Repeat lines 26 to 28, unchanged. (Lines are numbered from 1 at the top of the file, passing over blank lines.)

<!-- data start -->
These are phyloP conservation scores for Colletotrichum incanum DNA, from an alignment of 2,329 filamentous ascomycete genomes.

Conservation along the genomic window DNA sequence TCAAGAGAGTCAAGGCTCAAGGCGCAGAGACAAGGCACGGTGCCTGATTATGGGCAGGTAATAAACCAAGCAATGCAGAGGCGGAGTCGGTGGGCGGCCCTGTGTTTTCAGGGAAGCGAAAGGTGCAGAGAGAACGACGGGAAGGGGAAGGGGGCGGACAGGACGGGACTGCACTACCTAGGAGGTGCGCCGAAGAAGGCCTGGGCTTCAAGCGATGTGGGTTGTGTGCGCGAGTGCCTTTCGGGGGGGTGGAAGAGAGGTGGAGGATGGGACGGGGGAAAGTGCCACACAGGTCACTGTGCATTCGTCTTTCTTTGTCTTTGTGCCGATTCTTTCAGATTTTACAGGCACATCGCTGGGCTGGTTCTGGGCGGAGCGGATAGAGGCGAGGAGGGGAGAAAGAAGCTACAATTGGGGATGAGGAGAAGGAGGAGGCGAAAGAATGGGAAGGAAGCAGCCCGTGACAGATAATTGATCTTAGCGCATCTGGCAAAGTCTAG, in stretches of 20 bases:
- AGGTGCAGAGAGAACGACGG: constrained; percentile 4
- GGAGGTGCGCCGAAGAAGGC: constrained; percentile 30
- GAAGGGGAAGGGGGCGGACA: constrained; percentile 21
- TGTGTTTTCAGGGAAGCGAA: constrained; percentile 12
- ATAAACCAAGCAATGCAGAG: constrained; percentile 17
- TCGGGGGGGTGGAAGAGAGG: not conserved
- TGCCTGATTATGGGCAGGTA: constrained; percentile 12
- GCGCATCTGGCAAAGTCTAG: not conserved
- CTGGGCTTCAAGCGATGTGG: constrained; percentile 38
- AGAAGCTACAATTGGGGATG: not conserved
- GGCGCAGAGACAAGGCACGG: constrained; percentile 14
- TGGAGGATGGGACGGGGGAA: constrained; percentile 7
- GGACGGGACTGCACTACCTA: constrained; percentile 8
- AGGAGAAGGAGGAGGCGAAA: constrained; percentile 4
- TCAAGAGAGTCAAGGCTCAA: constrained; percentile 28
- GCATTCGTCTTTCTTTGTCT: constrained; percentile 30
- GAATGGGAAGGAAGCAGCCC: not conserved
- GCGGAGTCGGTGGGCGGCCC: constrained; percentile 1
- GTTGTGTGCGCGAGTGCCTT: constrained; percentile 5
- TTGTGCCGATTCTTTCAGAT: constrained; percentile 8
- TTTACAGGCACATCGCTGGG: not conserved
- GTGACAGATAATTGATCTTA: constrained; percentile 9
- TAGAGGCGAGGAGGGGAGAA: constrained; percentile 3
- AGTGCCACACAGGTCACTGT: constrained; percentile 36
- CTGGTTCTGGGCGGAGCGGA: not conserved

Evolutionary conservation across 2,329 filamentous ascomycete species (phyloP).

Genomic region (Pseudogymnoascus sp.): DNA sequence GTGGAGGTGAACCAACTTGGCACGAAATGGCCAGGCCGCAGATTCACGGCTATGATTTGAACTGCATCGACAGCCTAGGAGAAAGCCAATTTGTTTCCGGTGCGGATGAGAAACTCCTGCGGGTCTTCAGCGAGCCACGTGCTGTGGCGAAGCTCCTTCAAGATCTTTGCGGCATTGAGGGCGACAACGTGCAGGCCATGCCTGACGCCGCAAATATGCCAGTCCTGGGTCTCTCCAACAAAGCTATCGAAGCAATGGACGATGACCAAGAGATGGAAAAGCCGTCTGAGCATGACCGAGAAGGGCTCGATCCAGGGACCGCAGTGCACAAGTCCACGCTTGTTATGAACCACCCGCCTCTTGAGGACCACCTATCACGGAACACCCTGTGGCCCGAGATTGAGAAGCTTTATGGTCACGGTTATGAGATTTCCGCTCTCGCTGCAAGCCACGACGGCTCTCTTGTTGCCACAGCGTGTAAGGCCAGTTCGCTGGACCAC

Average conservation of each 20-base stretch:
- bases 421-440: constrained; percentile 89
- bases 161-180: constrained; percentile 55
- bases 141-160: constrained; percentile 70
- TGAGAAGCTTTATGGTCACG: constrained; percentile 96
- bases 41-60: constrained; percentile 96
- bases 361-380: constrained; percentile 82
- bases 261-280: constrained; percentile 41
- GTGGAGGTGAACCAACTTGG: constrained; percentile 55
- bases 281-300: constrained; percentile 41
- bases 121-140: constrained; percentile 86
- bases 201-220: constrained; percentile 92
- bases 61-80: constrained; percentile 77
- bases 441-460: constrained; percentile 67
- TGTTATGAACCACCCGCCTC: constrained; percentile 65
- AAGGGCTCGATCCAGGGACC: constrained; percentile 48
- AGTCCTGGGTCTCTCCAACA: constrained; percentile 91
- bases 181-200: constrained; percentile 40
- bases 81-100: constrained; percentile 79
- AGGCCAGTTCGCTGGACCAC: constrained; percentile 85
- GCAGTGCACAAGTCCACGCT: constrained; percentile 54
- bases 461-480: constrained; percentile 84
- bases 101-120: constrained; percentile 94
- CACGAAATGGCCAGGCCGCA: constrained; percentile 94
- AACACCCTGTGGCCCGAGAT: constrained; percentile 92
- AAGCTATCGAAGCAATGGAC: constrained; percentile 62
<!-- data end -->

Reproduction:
- AGTGCCACACAGGTCACTGT: constrained; percentile 36
- CTGGTTCTGGGCGGAGCGGA: not conserved

Evolutionary conservation across 2,329 filamentous ascomycete species (phyloP).